The hands-on methodology of the Open Scientific Hardware (OScH) workshops, organised by Fernan Federici (Universidad Católica/University of Cambridge) in Chile and Fernando Castro (LabFD, UTN) together with Pablo Cremades (UNCuyo) in Argentina, introduced participants to open source hardware philosophy and prototypes.
The organisers, all members of the Global Open Source Hardware (GOSH) movement, highlighted the importance of being part of the community: ‘We want to promote GOSH ideas locally and connect the interested actors with the communities and infrastructure needed to sustain their work,’ says Federici. After the workshop in Universidad Nacional de Cuyo, Mendoza, the scientists visited rural communities in the area with whom they aim to collaborate in the future.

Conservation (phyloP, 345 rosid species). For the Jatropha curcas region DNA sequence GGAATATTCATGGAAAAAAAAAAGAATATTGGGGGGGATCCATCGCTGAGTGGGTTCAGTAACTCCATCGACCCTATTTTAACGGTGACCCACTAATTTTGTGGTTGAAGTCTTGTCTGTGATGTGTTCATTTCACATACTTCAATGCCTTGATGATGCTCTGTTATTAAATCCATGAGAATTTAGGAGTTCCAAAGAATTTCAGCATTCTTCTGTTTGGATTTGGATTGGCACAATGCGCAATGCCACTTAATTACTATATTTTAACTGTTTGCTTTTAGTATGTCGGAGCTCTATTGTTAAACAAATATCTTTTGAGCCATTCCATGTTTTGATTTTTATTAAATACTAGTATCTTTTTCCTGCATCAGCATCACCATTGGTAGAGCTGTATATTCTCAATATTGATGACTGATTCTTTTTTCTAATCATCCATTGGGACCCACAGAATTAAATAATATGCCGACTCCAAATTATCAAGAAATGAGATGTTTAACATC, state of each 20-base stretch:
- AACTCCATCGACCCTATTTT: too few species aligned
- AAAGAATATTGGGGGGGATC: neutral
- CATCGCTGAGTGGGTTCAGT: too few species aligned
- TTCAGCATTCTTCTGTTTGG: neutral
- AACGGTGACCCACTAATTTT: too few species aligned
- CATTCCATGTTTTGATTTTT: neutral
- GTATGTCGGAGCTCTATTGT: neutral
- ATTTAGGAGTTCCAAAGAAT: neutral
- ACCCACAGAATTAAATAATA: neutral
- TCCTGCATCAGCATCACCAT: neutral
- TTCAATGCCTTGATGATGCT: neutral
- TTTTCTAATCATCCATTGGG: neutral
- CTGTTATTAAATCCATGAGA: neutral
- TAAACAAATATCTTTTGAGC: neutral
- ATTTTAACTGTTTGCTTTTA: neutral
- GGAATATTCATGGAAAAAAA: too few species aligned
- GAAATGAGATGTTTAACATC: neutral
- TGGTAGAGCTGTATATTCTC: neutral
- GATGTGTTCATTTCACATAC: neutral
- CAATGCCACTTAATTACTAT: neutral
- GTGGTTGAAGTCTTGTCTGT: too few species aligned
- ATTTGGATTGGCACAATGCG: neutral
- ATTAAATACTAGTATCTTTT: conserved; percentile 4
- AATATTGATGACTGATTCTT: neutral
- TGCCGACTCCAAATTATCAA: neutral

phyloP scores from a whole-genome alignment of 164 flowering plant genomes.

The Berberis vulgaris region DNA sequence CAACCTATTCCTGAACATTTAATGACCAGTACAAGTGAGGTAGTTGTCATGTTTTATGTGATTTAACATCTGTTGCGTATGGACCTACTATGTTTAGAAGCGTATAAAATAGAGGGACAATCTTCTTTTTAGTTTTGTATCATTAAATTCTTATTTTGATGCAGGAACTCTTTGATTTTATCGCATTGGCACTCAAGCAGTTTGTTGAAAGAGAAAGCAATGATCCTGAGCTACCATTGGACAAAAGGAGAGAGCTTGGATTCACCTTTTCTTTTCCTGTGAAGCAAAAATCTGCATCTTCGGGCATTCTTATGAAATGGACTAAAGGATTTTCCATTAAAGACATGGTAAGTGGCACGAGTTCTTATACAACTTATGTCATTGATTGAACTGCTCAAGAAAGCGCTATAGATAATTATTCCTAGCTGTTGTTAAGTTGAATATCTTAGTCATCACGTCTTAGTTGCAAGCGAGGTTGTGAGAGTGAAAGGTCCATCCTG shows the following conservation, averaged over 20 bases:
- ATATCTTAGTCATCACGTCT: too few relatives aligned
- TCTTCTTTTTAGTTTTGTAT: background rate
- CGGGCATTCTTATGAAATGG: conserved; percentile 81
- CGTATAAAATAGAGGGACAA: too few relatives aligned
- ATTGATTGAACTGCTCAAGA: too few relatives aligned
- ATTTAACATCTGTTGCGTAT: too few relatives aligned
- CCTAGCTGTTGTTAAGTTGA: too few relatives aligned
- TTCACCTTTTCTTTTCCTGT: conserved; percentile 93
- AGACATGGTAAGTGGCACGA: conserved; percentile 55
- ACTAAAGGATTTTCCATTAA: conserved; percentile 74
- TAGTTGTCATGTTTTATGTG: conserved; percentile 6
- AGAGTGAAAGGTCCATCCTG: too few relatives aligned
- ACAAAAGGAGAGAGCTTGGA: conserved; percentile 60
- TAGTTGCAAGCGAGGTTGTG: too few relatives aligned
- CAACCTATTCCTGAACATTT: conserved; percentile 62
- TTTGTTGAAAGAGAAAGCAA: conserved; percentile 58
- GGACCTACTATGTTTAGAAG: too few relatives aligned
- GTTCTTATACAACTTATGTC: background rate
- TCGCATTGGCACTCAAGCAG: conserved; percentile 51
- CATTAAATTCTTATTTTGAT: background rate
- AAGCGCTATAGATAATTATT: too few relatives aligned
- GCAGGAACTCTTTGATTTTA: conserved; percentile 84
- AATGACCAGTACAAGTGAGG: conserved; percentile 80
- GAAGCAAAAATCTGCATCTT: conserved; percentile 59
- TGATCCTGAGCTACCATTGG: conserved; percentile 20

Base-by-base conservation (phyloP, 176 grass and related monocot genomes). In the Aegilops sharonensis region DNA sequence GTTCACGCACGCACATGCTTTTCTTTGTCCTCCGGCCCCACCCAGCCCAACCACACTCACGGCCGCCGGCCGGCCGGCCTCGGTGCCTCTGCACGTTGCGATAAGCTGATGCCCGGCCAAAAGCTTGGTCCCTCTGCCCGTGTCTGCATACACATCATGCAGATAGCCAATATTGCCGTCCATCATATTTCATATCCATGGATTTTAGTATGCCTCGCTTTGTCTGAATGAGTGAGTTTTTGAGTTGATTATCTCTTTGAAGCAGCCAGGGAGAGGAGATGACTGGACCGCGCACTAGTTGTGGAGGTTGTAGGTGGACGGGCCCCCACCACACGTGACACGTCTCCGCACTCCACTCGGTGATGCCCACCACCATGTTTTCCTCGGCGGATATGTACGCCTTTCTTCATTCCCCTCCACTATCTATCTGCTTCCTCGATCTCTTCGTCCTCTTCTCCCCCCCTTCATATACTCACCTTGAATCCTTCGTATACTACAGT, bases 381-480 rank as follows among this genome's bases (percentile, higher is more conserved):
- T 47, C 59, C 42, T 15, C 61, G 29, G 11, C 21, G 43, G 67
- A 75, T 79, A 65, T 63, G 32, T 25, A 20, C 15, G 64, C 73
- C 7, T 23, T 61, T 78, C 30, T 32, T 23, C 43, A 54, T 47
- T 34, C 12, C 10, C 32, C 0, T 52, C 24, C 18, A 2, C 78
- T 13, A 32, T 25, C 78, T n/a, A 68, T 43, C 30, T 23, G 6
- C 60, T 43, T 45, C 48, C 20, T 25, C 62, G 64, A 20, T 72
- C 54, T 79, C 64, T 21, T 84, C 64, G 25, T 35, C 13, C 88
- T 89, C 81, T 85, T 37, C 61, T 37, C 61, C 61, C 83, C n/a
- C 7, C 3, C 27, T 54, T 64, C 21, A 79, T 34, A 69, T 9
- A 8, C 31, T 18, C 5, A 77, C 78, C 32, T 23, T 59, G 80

‘For us, OScH is a crucial need as we always depend on importing expensive equipment to do research with these communities,’ points out Castro, and continues: ‘It’s about democratising knowledge generation, allowing anyone outside academia to do research. We don’t ignore the political aspect of Science, but acknowledge it and take a position.’
Read the full article in the STEPS Centre blog